Right in the kisser! It wasn’t even close.
The Kremlin Capella sing a beautiful Russian Folk Song, with wonderful pictures of Moscow in winter. The song is popularly called “The Little Bell.” In Russian Однозвучно гремит колокольчик. Do not miss this. Absolutely gorgeous.
Filed under: Economy, Environment, Law | Tags: Narural or Unnatural?, What Does it Mean to be Green?, What is Sustainable?
The Federal Trade Commission is proposing environmental marketing guidelines that would tell companies not to make “unqualified general environmental benefit claims” like calling their products “green.” Under current rules, those broad claims are acceptable as long as businesses can provide evidence that the product is better for the environment in specific ways.
The FTC has “Green Guides.” Who knew? There are also guidelines for the marketing of carbon offsets and renewable energy credits — like there is no such thing as a carbon footprint? Or that carbon dioxide (CO2) is one of the building blocks of life — no CO2, no life? FTC Chairman Jon Leibowitz said that consumers need to be protected from the deceptive and misleading claims that have proliferated since the agency’s guidelines were last revised in 1998. But a lot of the misleading claims come from the government.
When people are presented with claims about a “green” product, most thought it was recyclable, biodegradable, made from recycled materials or made with renewable materials. Nearly half thought the marketing meant the product was nontoxic, compostable or made with renewable energy. But did they buy it because of the claims?
Well, why are we not surprised? The government insists, in spite of scientific evidence to the contrary, that there is global warming, that it is something to be alarmed about, and that somehow controlling, trading, burying or eliminating carbon dioxide will do something to stop warming. It won’t.
The sun stopped the warming. It has gone quiet, and the Earth is currently in a cooling phase. The entire warming over the last century has been less than a degree. The seas are not rising, and an examination of temperature over any period shows that increases in temperature precede increases in CO2 and therefore cannot be causative.
The marketing of products is already quite untrustworthy, guidelines or not. We have whole sections of supermarkets devoted to “organic” food, although “organic” is only a marketing ploy and means that the food in question has been grown with manure of one kind or another and “natural” pesticides like pyrethrums — one of the most powerful poisons. “Organic” food is not healthier, fresher, more nutritious or superior in any way except that it usually costs about 30% more. That’s the power of marketing!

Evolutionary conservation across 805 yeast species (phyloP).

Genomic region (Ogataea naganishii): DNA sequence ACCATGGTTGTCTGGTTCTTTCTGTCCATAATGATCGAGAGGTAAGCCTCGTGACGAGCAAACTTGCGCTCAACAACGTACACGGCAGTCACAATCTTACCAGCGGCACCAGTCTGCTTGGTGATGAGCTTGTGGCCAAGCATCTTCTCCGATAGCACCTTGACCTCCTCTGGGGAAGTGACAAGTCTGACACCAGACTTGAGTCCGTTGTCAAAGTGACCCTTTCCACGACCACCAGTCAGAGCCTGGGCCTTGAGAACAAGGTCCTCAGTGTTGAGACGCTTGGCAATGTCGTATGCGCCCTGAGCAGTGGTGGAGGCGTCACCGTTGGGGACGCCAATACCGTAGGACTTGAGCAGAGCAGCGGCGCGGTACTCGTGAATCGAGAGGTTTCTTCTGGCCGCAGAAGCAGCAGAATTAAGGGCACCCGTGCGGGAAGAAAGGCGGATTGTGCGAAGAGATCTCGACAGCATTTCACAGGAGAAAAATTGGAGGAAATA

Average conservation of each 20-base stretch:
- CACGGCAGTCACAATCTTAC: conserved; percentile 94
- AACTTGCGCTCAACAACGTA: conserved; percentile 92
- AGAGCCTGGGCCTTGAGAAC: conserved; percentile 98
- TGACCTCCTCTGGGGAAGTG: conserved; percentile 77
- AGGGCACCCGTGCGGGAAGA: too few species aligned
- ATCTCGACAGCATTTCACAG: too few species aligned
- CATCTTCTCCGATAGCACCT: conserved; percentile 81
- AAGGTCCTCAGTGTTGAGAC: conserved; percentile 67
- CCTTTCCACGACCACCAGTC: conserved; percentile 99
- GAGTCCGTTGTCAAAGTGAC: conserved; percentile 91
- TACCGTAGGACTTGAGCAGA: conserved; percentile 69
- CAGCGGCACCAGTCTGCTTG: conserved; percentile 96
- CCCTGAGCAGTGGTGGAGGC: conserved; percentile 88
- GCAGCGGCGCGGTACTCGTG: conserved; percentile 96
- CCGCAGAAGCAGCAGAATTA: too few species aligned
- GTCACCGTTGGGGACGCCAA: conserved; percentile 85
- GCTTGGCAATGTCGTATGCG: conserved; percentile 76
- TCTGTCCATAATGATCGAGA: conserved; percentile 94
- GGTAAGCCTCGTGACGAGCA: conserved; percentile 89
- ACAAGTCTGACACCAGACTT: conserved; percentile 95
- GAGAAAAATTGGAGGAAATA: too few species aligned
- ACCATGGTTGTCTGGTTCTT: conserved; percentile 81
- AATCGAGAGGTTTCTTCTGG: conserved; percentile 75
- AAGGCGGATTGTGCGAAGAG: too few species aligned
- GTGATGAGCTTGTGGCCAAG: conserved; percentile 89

How about “natural?” You see that claim on half the products in any store — but what does it mean? Simply that it is not “unnatural,” I guess.
We dutifully put our refuse into separate containers — 3 at our house — to be recycled. The yard waste is composted and returned to be sold at local nurseries. The garbage goes to the landfill. (There is no shortage of land for landfills) And the “recyclables” in many cases, go to the landfill as well. Aluminum cans are always recyclable, but paper and glass depend on whether there is a market for it. Not always the case.
What about “sustainable?” As far as I can tell, simply a new buzz-word, and meaningless. “Renewable?” Trees are renewable, and look what has happened to the timber industry. “Endangered?” We just learned that 1/3 of so-called “extinct” species are just fine. Many “endangered” species aren’t, like polar bears which are doing fine. Others stop being endangered when people stop shooting them or when their predators are removed. Many are just mislabeled. A good dose of skepticism is the best defense.
Filed under: Capitalism, Democrat Corruption, Economy, Law, Taxes | Tags: Congressman Barney Frank, What he said in 2003, What he says Now
Congressman Barney Frank (D-MA), architect of the economic collapse and possessor of one of the louder mouths in Washington, is dealing with the most serious challenger he has ever faced.
Sean Bielat, his Republican challenger, is a former Marine, an executive in a Robot business who gave up that job specifically to run against Barney Frank. He is a conservative and a cheerful family man.
Greg Mankiw, economics professor at Harvard University, today posted a news story from 2003, and a news story from yesterday, without comment.
Um, devastating would seem to be a good description. Congressman Frank suddenly became a longtime advocate of affordable rental housing for low–income families. This is a very recent development. Possibly just when Mr. Frank noticed that he had a challenger who was a former Marine, a business executive, and a well-spoken conservative.
The advent of YouTube and search engines’ ability to permanently capture the words and expressions of politicians, including what they said years ago, has spurred a dramatic change in the nature of politics that many politicians have not yet fully comprehended. They were counting on people being completely unaware of what they said the last time.